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Ski
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PostSun Aug 04, 2013 9:14 am 
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above post edited - had the amount of water wrong.

just FYI:
Tasty Bites Channa Masala Ingredients:
Onions, Water, Chickpeas, Tomatoes, Sunflower Oil, Coriander, Garlic, Ginger, Salt, Mango Powder, Spices, Chiles, Bayleaf, Tumeric.
Serving Size: 5 oz. (says two servings per 10 oz. packet)
Calories 168. Fat 6 gm. Sodium 452 mg. Carbohydrates 22 gm. Protein 6 gm.

Trader Joe's Punjab Choley Ingredients:
Chickpeas, Tomatoes, Onions, Water, Sunflower Oil, Ginger, Garlic, Coriander, Cumin, Salt, Black Pepper, Cinnamon, Cardamom, Clove, Green Chili, Red Chili Powder, Fennel, Tumeric.
Serving Size: 5.25 oz. (says two servings per 10.5 oz. packet)
Calories 210. Fat 8 gm. Sodium 610 gm. Carbohydrates 27 gm. Protein 7 gm.

TJ's chickpeas are twice the size of those in the TastyBites.

Sarbar wrote:
I find commercial meals dried get a weird heavy salt taste, where as home ones don't.

After looking at the numbers, I'm a bit apprehensive. We'll know in about four hours.
Certainly by cooking this at home one could reduce the sodium content.

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"I shall wear white flannel trousers, and walk upon the beach. 
I have heard the mermaids singing, each to each."
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ldyblade
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PostSun Aug 04, 2013 9:15 am 
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I've dehydrated the Punjab Eggplant with good results.  It was awesome over couscous...  smile.gif
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Ski
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PostSun Aug 04, 2013 9:23 am 
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TJ's had a couple shelves full of various "Indian Fare" heat-and-eat items. I figured for two bucks, I'd try the chickpea thing and see how it worked.
Again, I'm a little apprehensive about the saltiness after dehydrating- it seems to concentrate and intensify the saltiness.

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I have heard the mermaids singing, each to each."
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Ski
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PostSun Aug 04, 2013 4:35 pm 
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Results of test with Trader Joe's Indian Fare Punjab Choley

I used three 10.5 ounce packages.

trader_joes_punjab_choley
trader_joes_punjab_choley

spread out onto parchment on the drying racks.

spread_out_on_drying_racks
spread_out_on_drying_racks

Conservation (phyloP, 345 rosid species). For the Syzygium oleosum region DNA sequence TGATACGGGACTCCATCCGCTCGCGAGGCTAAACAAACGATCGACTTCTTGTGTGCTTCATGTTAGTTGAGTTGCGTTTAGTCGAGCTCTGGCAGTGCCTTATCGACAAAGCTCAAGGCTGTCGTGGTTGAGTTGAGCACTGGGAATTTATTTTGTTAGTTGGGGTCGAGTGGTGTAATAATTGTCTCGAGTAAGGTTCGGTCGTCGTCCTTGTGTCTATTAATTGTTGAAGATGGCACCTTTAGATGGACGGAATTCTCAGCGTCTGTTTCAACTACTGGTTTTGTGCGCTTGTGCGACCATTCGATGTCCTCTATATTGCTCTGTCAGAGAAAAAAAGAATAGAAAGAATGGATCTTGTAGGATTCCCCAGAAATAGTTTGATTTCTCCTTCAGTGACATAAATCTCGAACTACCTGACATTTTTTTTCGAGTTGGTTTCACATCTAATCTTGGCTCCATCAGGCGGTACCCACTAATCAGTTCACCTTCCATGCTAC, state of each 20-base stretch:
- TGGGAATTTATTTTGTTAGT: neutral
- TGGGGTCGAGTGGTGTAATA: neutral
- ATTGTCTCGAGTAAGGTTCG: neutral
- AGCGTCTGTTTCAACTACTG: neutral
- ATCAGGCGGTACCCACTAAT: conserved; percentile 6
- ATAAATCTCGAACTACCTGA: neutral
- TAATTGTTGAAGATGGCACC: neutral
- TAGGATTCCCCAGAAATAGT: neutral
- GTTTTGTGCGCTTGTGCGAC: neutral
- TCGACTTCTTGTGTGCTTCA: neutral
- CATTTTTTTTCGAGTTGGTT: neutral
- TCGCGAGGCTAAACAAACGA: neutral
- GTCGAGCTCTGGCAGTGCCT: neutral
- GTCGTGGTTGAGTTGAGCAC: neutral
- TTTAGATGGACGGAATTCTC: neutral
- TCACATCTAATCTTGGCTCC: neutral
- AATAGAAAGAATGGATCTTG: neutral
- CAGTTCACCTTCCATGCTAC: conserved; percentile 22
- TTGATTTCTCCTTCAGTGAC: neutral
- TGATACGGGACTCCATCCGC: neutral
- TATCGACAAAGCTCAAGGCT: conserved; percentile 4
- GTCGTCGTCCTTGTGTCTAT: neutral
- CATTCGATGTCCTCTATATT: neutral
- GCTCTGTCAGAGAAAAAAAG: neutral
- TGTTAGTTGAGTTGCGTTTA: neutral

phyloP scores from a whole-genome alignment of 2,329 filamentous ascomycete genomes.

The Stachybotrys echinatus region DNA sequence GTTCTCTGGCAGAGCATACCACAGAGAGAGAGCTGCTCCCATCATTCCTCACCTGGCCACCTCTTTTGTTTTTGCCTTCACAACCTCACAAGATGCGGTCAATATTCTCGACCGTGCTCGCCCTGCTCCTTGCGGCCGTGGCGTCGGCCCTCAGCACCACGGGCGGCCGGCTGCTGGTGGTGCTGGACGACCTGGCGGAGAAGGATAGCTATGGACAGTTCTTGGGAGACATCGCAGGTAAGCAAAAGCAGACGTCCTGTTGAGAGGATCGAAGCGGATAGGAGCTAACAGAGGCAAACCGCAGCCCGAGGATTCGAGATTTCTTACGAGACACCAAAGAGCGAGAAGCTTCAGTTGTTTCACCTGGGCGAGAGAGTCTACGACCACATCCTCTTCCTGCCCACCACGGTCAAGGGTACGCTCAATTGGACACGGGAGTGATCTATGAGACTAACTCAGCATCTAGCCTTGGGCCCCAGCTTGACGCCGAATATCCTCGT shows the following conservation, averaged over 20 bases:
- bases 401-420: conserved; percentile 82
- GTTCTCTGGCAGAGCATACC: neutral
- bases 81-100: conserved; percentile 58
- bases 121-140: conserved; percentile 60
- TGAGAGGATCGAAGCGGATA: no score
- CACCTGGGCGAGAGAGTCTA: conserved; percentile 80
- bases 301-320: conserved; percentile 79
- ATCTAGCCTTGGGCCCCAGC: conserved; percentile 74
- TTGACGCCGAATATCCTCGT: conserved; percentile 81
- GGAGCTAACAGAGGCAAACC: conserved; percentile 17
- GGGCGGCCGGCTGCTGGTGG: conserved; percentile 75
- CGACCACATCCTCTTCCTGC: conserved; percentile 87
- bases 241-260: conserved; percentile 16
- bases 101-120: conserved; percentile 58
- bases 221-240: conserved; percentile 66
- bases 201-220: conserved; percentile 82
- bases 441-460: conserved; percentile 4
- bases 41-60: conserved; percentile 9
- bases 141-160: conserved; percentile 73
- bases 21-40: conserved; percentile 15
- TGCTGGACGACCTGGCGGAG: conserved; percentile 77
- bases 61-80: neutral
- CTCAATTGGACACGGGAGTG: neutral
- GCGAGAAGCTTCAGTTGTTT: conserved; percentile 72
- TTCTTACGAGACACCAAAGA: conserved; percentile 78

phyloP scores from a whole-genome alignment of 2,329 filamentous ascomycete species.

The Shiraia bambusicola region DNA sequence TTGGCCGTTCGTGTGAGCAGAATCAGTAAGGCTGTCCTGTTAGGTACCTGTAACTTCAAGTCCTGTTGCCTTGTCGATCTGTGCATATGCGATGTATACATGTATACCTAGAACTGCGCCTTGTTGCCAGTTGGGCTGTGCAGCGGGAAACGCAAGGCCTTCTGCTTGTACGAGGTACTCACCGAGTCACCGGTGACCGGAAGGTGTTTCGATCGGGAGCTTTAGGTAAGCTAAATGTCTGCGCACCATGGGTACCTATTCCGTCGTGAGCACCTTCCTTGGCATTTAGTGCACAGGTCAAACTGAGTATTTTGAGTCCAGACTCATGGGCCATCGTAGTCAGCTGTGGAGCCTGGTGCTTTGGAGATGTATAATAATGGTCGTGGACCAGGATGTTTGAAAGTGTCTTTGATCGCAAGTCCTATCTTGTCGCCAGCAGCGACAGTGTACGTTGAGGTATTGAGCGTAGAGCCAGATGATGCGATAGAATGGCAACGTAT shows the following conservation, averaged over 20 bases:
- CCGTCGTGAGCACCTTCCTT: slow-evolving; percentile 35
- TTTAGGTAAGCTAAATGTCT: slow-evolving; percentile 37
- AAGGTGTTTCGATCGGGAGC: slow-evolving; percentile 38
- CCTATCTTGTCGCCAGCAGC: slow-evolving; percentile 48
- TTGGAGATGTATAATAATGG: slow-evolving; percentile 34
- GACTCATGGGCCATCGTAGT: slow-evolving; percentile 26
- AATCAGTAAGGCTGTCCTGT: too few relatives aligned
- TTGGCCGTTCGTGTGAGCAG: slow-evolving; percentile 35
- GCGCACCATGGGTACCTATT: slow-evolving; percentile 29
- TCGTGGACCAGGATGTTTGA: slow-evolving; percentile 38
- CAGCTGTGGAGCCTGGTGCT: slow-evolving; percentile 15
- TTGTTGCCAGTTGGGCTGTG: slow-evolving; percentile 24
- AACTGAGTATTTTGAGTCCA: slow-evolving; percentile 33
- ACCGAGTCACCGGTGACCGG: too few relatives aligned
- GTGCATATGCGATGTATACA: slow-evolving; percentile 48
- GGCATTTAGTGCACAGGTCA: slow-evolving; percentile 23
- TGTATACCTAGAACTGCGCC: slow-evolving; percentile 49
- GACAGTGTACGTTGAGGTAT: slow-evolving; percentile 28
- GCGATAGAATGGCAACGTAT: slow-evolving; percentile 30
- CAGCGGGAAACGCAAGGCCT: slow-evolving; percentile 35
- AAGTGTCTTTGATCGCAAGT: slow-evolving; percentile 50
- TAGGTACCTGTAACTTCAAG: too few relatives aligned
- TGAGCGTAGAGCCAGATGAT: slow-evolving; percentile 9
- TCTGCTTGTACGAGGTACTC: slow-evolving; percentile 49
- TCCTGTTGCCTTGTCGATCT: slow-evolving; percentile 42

dried fourteen hours at 130 F

fourteen_hours_at_130_degrees
fourteen_hours_at_130_degrees

each package yielded just over three-quarters cup of dry product.

dry_yield_just_over_three_quarters_cup
dry_yield_just_over_three_quarters_cup

it was pretty late, and I forgot to measure the amount of product in the pouch when I opened it. I estimated that half a cup of boiling water would probably work.

reconstituting_with_boiling_water
reconstituting_with_boiling_water

let stand in covered bowl for ten minutes and served over couscous.

punjab_choley_over_couscous
punjab_choley_over_couscous

Result:
Chickpeas were borderline tough- a bit woody for my liking. Might work better if the dry product were actually cooked in water for a few minutes- I could have made the couscous in the bowl.
The Trader Joe's product is much spicier than the Tasty Bites Channa Masala. My cheeks are sweating as I'm typing this.
I suppose this would be fine if I was up on some ridge in the snow, but for my immediate purpose it's a bit too spicy for my liking. Girlfriend, however, thought it was just fine, although she hates couscous because of the grainy texture.

Bottom line:
The two remaining zip-lock bags full of dry product will stay in the freezer for now.
I've got four servings of the spaghetti sauce, four of the pork stew, and I can do my usual salmon tortellini with sun-dried tomatoes, so I'm set for at least a week, which is probably longer than the weather will hold.

smile.gif

bk

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"I shall wear white flannel trousers, and walk upon the beach. 
I have heard the mermaids singing, each to each."
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sarbar
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PostSun Aug 04, 2013 9:09 pm 
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You were busy smile.gif I spent my weekend making apple butter and applesauce from freebie apples....yum!!

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Ski
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PostSun Aug 04, 2013 10:24 pm 
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yeah... busy busy here... trying to get organized...

the orzo is a bust- took too long to cook! going with the angel hair and maybe some couscous as an option for the pork thing. trying to cut down on the amount of fuel I have to haul. probably just leave an extra bottle in the truck and if I run out dash down to the trailhead and grab it.

looked at YouTube for some tips on drying Parmesan. I prefer not to eat cellulose fiber or cornstarch in my cheese. one lady shaved it into tiny little bits and loaded it into a dehydrator- carefully arranged on paper towels. what a hassle.
ran the Parmesan through the KitchenAid grater, spread it on two layers of paper towels over parchment on a cookie sheet and put it into the oven with the oven light on. six hours later it's starting to get crunchy.

Sarbar- thanks again for your help.
again, any of this jazz you want to use- feel free.

bk

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"I shall wear white flannel trousers, and walk upon the beach. 
I have heard the mermaids singing, each to each."
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sarbar
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PostSun Aug 04, 2013 10:31 pm 
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I'd personally just take a wedge of the real stuff with me ;-) And cut it off or grate as needed (tiny graters at the dollar store....)

I know I prefer less wood pulp in my diet as well  paranoid.gif I get wedges from Italy at Costco. That stuff lasts even on trips!